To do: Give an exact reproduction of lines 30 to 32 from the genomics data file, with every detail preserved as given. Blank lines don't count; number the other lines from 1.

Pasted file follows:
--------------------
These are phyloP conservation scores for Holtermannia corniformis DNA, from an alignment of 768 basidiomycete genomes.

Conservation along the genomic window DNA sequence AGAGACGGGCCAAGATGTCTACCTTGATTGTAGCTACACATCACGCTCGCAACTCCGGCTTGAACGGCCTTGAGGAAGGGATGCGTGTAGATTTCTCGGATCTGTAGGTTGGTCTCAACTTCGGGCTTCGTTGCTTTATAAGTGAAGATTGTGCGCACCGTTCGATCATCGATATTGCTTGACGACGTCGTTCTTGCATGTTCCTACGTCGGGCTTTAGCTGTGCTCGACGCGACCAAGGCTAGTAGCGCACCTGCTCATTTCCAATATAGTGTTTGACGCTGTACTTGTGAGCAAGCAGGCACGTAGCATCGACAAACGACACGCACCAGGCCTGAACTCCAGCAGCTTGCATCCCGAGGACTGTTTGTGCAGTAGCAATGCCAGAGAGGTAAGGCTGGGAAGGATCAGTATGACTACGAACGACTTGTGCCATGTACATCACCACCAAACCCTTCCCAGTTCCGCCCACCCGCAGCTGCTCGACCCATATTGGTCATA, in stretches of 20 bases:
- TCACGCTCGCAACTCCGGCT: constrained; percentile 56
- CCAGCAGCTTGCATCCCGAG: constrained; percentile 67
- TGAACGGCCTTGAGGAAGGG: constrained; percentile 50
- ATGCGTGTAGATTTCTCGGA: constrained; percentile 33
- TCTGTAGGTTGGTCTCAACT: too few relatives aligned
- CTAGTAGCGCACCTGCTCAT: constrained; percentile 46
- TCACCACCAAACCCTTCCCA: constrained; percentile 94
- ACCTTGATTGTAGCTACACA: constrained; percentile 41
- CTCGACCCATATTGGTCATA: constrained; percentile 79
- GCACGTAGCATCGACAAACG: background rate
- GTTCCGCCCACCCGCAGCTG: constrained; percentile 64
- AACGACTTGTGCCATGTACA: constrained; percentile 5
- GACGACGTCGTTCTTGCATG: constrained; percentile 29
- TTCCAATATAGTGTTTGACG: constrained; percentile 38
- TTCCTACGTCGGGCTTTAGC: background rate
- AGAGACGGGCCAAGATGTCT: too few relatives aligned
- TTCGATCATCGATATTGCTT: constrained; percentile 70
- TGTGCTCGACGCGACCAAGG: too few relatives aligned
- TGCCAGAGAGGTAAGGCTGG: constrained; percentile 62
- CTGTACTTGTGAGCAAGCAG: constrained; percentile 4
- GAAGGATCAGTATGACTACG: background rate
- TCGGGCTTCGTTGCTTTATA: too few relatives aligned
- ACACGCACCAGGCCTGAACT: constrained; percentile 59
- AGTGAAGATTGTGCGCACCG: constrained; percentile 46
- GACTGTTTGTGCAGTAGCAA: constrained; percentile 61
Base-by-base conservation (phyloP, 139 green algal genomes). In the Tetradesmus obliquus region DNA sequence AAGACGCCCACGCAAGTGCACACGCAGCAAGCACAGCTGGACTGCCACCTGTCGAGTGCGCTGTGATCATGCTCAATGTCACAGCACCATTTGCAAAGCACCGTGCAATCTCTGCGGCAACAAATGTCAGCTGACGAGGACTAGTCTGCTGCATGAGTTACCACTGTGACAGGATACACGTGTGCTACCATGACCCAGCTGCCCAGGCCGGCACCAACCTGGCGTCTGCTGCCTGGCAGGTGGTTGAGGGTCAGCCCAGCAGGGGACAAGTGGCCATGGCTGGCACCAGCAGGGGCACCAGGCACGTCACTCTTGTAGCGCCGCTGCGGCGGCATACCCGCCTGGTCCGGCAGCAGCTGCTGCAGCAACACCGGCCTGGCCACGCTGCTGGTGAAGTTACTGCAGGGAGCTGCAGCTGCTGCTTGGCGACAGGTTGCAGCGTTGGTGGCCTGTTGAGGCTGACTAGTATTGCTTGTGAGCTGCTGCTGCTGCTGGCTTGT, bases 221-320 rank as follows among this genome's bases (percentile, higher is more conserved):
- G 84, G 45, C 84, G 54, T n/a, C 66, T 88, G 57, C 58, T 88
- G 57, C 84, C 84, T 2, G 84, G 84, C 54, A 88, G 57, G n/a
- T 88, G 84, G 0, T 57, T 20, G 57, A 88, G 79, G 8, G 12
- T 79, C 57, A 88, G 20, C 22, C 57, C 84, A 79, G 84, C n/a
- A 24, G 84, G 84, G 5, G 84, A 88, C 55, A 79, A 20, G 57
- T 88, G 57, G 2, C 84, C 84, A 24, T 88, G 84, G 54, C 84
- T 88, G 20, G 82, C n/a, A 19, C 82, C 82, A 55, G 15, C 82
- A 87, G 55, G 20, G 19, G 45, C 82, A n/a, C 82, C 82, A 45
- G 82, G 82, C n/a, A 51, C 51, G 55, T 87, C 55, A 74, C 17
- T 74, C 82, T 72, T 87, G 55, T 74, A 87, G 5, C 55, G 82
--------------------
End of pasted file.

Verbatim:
- G 57, C 84, C 84, T 2, G 84, G 84, C 54, A 88, G 57, G n/a
- T 88, G 84, G 0, T 57, T 20, G 57, A 88, G 79, G 8, G 12
- T 79, C 57, A 88, G 20, C 22, C 57, C 84, A 79, G 84, C n/a